Tuesday, 28 November 2017

Design (and Animate) Like a Rockstar

Eugene Riecansky, founder and CEO of Rockstar, a motion graphics company based in Norwich, East Anglia, gave a superb talk at the recent BlueGFX Expo in London titled "How to Design like a Rockstar". 

It was an excellent talk because it brought to life the extraordinarily fast-paced nature of doing video work for clients, working to insane deadlines to create unique video content for bands doing live gigs and performances.

Norwich, East Anglia
Rockstar logo
Eugene described Norwich as a "great place to live, but a terrible place to run a company". Without a large local talent pool, they use "lots of freelancers", often working from home, and are constantly on the lookout for animation and VFX talent.

At Rockstar, Eugene and his team "love creating beautiful moving imagery." Those images can part of a film, a cool motion graphics sequence for tour visuals (especially bands on tour), or 3D animation used on a music video.

Rockstar got their start in the late 1990s doing websites for bands like the Sugar Babes, which they described as "a great way to get in with bands", because at the time, everyone needed a website. And, because of slow download speeds (remember dial-up?) Rockstar started to create simple video games to play online, "just so you had something to do while you waited for the site to load up".

Rockstar work to crazy deadlines, "making the very best imagery we can" in the time available. Over the last 18 years in the business their clients have included Madonna, Pixar, Autodesk, TBWA, Universal Records, Vivienne Westwood, Mission, and The Prodigy.  Lots of their work is visuals for live projections at concerts and gigs.  They have to be good, and fast, and deliver a great product in a big hurry.

They have to turn work around incredibly fast, with ridiculous deadlines, often getting a brief on Friday afternoon for delivery on Monday morning. As Eugene put it: "yes, it’s nuts, but that’s our industry". And, "if you don’t want to work hard and fast, don’t get into this business".

Old Tech, New Tech
Part of their visual style is that they "try to make it [the work] look different". They "use Letraset, fax machines, photocopies, typewriters – using old tech to mix it up, now that everyone is using digital tools". If everyone else is using "the same digital tools", then you need to do something different so it doesn't all look the same.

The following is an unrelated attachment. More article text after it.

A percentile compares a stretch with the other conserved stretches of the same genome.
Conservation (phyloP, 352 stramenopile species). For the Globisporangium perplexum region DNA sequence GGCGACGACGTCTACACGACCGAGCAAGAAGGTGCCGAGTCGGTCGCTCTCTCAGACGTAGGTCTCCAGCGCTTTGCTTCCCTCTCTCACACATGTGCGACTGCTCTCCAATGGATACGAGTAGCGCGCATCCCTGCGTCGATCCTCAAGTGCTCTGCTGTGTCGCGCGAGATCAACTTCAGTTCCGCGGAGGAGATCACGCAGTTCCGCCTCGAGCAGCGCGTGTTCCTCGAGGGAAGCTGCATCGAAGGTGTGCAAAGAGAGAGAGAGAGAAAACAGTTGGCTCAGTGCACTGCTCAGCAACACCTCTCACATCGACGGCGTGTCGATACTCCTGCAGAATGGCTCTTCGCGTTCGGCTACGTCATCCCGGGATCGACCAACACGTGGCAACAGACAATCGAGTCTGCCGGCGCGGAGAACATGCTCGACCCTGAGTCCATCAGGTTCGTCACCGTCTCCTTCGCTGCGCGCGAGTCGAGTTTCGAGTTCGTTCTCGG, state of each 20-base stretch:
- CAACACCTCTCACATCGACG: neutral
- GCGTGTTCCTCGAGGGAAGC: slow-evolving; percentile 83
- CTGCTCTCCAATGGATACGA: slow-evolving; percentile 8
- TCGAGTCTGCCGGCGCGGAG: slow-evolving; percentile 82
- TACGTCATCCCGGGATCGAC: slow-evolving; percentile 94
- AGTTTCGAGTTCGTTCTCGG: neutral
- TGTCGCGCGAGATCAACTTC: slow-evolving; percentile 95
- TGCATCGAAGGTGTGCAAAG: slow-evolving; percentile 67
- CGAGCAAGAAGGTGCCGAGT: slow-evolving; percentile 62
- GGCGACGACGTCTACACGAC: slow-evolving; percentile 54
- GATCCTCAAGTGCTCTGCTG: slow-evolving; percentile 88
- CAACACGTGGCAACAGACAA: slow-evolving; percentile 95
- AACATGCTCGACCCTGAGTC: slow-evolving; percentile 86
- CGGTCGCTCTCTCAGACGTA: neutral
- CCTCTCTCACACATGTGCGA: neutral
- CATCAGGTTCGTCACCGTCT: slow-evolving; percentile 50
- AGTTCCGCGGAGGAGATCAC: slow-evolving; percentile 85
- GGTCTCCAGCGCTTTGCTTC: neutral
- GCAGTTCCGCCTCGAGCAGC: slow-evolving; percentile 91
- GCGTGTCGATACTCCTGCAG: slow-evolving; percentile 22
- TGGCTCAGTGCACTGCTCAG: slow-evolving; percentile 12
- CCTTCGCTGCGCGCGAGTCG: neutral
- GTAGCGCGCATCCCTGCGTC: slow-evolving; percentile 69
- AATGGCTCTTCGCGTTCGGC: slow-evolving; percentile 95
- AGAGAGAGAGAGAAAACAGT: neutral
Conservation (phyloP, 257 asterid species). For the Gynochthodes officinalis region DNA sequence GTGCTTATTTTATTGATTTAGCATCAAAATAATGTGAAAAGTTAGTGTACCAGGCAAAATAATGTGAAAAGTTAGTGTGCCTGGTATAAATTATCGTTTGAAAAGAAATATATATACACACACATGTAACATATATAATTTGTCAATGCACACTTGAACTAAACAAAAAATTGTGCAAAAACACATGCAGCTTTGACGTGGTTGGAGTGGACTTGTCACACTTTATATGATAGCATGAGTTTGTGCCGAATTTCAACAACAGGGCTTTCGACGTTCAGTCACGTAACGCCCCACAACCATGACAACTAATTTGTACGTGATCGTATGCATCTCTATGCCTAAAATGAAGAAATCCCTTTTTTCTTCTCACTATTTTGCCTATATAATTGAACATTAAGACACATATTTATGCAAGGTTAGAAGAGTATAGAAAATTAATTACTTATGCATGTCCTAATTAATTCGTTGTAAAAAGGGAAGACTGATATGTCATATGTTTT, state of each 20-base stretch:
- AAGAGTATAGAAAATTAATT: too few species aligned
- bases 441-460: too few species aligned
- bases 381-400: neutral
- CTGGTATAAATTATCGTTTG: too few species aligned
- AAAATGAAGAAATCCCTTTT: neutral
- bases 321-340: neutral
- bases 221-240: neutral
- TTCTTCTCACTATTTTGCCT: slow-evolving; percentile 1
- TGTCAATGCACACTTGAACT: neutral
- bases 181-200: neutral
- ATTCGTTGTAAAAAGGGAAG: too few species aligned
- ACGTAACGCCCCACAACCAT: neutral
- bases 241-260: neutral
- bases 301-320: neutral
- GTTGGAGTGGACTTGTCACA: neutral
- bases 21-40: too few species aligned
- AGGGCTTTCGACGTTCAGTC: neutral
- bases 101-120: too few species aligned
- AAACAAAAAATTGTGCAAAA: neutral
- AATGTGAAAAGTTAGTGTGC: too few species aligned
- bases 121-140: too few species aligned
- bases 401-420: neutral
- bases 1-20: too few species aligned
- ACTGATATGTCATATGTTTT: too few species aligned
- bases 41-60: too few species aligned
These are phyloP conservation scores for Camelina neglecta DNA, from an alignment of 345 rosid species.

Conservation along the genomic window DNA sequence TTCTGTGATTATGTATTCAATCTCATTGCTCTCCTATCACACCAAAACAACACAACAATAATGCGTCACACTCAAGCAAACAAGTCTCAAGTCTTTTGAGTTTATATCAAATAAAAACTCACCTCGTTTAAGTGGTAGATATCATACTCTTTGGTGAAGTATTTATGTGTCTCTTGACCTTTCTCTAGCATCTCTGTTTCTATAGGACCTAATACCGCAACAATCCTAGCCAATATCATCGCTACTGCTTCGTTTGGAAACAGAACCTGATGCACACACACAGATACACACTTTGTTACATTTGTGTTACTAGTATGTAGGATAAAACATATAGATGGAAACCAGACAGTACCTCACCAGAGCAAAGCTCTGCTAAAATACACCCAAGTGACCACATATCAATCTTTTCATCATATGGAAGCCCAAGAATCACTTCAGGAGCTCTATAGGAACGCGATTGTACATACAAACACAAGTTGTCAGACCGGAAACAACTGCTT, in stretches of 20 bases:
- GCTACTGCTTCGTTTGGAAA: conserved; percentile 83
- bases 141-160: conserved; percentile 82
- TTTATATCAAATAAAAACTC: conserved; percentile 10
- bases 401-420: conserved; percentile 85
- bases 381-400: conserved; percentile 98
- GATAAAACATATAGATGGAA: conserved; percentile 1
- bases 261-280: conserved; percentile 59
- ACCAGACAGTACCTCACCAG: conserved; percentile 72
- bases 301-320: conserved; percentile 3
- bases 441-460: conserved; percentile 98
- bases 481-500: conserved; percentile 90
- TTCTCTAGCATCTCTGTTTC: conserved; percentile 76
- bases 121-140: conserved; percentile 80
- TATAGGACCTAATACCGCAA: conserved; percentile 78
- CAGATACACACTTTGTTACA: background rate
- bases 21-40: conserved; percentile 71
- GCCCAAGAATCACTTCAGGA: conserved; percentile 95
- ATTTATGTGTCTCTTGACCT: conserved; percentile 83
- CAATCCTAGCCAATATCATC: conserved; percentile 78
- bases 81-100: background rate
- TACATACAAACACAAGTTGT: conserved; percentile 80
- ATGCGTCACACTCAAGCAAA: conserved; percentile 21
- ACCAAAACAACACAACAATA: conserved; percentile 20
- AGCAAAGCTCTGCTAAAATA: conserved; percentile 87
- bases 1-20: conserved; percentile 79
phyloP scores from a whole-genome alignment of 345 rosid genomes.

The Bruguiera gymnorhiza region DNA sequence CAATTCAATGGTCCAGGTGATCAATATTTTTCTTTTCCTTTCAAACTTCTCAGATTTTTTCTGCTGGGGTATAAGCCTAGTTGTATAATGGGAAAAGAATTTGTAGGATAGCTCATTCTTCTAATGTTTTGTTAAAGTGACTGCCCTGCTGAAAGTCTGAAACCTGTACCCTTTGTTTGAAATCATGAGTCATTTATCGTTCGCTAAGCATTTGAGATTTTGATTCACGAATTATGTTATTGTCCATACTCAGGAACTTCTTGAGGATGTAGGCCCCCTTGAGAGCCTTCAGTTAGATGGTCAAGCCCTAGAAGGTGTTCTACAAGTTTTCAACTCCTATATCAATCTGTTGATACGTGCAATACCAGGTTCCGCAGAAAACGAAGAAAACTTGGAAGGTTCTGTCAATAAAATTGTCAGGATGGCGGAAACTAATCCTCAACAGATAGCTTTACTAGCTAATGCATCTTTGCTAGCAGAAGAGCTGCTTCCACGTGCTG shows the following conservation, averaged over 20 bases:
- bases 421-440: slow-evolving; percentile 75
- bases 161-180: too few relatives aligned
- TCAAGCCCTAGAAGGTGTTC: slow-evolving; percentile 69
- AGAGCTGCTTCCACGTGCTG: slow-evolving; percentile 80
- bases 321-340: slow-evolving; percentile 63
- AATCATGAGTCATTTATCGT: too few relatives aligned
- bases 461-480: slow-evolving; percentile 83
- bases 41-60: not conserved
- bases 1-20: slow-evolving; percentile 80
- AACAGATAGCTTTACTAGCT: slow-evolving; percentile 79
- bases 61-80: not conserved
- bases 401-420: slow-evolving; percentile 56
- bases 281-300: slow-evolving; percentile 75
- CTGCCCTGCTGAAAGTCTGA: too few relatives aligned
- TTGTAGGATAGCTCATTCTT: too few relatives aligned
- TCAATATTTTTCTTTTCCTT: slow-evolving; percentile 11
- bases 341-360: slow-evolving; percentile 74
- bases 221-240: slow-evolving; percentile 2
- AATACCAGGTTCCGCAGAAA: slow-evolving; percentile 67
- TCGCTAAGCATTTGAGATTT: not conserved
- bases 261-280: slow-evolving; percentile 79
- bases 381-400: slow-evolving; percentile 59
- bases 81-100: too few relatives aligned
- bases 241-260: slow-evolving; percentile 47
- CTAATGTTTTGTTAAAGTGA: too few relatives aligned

The process
Rockstar "start off building stuff in Maya". As ever, "you start with the blank canvas. What are we gonna make? Clue: "it’s always a skull".  Rendering is done in RenderMan.

"Make something in Maya, run it through Nuke, and make a bunch of different clips. Add hue shifts and flickers". Clients want “as much stuff as they can get their hands on”; they "give the clips to the travelling Veejay, and then re-purpose that material".

So it’s all about creating multiple variations on their work.

They edit in Premiere, and always "cut on the beat". They do tons of stuff with neon signs - "everyone wants neon signs, it seems".  They end up doing an Instagram version, a 16/9 version....multiple edits.

The work tends to be "fast and frantic", with rapid cuts.

You can see their Demo Reel here:

Rockstar are "always looking for talent". They hire versatile artists who love 3D, motion graphics, video editing, and can work to tough deadlines. A love of bands and Rock and Roll is a big plus. To apply for a position, follow this link.

Companies like Rockstar are a reminder of how big and broad our industry has become in recent years. Animation is everywhere, and the skills our students learn can be applied to a wide variety of media in many different industries. Character animation, creature animation, motion graphics, surgical animation - and even creating content for rock bands.

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